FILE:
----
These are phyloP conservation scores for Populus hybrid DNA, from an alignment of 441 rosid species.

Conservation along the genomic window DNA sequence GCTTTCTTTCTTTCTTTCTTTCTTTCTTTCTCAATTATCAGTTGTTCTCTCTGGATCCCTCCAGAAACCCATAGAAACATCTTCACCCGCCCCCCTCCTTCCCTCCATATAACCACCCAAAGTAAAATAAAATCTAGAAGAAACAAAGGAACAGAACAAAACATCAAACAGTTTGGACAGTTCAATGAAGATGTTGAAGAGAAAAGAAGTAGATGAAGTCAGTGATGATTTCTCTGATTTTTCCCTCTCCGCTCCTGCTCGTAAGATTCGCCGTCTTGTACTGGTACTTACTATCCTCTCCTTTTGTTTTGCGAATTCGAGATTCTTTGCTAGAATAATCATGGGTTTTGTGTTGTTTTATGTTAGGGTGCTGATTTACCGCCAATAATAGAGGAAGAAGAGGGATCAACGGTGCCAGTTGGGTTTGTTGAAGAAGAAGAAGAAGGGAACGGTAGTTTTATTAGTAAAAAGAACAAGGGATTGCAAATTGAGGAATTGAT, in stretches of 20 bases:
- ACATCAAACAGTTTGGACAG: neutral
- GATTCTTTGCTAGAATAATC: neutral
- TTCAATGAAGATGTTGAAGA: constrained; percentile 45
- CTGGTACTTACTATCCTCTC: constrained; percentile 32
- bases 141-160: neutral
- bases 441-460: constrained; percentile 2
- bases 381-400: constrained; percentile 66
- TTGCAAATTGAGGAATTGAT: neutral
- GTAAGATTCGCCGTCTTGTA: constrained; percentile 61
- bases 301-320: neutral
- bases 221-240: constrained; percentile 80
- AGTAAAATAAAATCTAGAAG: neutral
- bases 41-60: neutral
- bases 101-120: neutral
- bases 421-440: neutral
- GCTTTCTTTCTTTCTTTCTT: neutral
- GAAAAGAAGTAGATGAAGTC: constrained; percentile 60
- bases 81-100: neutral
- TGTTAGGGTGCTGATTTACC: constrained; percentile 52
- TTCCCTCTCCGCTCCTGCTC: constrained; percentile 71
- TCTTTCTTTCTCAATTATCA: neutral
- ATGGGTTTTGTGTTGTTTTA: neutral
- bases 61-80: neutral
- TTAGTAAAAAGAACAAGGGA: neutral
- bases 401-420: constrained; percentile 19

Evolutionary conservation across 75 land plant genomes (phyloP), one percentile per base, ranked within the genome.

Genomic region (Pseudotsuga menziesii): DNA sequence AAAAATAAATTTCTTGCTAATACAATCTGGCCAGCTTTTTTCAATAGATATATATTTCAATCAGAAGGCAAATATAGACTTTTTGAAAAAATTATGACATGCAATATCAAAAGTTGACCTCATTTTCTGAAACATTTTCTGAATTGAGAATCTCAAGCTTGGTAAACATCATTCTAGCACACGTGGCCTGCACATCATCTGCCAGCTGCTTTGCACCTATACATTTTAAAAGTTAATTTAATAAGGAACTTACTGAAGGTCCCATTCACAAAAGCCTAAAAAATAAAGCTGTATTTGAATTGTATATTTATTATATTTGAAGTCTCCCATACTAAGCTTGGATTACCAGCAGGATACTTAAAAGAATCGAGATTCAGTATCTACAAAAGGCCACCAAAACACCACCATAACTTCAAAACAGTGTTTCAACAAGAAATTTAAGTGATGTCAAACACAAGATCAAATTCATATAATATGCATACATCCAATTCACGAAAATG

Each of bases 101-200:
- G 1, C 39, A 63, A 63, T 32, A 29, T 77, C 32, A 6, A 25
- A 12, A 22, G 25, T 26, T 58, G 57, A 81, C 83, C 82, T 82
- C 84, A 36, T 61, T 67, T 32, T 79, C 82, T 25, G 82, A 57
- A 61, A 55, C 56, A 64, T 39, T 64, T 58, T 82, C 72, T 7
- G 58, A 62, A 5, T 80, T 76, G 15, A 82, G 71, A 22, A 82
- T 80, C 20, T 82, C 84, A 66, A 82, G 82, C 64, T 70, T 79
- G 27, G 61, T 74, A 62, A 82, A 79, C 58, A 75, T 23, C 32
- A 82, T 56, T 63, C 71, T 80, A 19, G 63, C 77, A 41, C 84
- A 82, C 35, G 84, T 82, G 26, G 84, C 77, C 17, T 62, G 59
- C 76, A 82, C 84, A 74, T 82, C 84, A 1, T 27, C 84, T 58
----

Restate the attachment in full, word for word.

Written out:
These are phyloP conservation scores for Populus hybrid DNA, from an alignment of 441 rosid species.

Conservation along the genomic window DNA sequence GCTTTCTTTCTTTCTTTCTTTCTTTCTTTCTCAATTATCAGTTGTTCTCTCTGGATCCCTCCAGAAACCCATAGAAACATCTTCACCCGCCCCCCTCCTTCCCTCCATATAACCACCCAAAGTAAAATAAAATCTAGAAGAAACAAAGGAACAGAACAAAACATCAAACAGTTTGGACAGTTCAATGAAGATGTTGAAGAGAAAAGAAGTAGATGAAGTCAGTGATGATTTCTCTGATTTTTCCCTCTCCGCTCCTGCTCGTAAGATTCGCCGTCTTGTACTGGTACTTACTATCCTCTCCTTTTGTTTTGCGAATTCGAGATTCTTTGCTAGAATAATCATGGGTTTTGTGTTGTTTTATGTTAGGGTGCTGATTTACCGCCAATAATAGAGGAAGAAGAGGGATCAACGGTGCCAGTTGGGTTTGTTGAAGAAGAAGAAGAAGGGAACGGTAGTTTTATTAGTAAAAAGAACAAGGGATTGCAAATTGAGGAATTGAT, in stretches of 20 bases:
- ACATCAAACAGTTTGGACAG: neutral
- GATTCTTTGCTAGAATAATC: neutral
- TTCAATGAAGATGTTGAAGA: constrained; percentile 45
- CTGGTACTTACTATCCTCTC: constrained; percentile 32
- bases 141-160: neutral
- bases 441-460: constrained; percentile 2
- bases 381-400: constrained; percentile 66
- TTGCAAATTGAGGAATTGAT: neutral
- GTAAGATTCGCCGTCTTGTA: constrained; percentile 61
- bases 301-320: neutral
- bases 221-240: constrained; percentile 80
- AGTAAAATAAAATCTAGAAG: neutral
- bases 41-60: neutral
- bases 101-120: neutral
- bases 421-440: neutral
- GCTTTCTTTCTTTCTTTCTT: neutral
- GAAAAGAAGTAGATGAAGTC: constrained; percentile 60
- bases 81-100: neutral
- TGTTAGGGTGCTGATTTACC: constrained; percentile 52
- TTCCCTCTCCGCTCCTGCTC: constrained; percentile 71
- TCTTTCTTTCTCAATTATCA: neutral
- ATGGGTTTTGTGTTGTTTTA: neutral
- bases 61-80: neutral
- TTAGTAAAAAGAACAAGGGA: neutral
- bases 401-420: constrained; percentile 19

Evolutionary conservation across 75 land plant genomes (phyloP), one percentile per base, ranked within the genome.

Genomic region (Pseudotsuga menziesii): DNA sequence AAAAATAAATTTCTTGCTAATACAATCTGGCCAGCTTTTTTCAATAGATATATATTTCAATCAGAAGGCAAATATAGACTTTTTGAAAAAATTATGACATGCAATATCAAAAGTTGACCTCATTTTCTGAAACATTTTCTGAATTGAGAATCTCAAGCTTGGTAAACATCATTCTAGCACACGTGGCCTGCACATCATCTGCCAGCTGCTTTGCACCTATACATTTTAAAAGTTAATTTAATAAGGAACTTACTGAAGGTCCCATTCACAAAAGCCTAAAAAATAAAGCTGTATTTGAATTGTATATTTATTATATTTGAAGTCTCCCATACTAAGCTTGGATTACCAGCAGGATACTTAAAAGAATCGAGATTCAGTATCTACAAAAGGCCACCAAAACACCACCATAACTTCAAAACAGTGTTTCAACAAGAAATTTAAGTGATGTCAAACACAAGATCAAATTCATATAATATGCATACATCCAATTCACGAAAATG

Each of bases 101-200:
- G 1, C 39, A 63, A 63, T 32, A 29, T 77, C 32, A 6, A 25
- A 12, A 22, G 25, T 26, T 58, G 57, A 81, C 83, C 82, T 82
- C 84, A 36, T 61, T 67, T 32, T 79, C 82, T 25, G 82, A 57
- A 61, A 55, C 56, A 64, T 39, T 64, T 58, T 82, C 72, T 7
- G 58, A 62, A 5, T 80, T 76, G 15, A 82, G 71, A 22, A 82
- T 80, C 20, T 82, C 84, A 66, A 82, G 82, C 64, T 70, T 79
- G 27, G 61, T 74, A 62, A 82, A 79, C 58, A 75, T 23, C 32
- A 82, T 56, T 63, C 71, T 80, A 19, G 63, C 77, A 41, C 84
- A 82, C 35, G 84, T 82, G 26, G 84, C 77, C 17, T 62, G 59
- C 76, A 82, C 84, A 74, T 82, C 84, A 1, T 27, C 84, T 58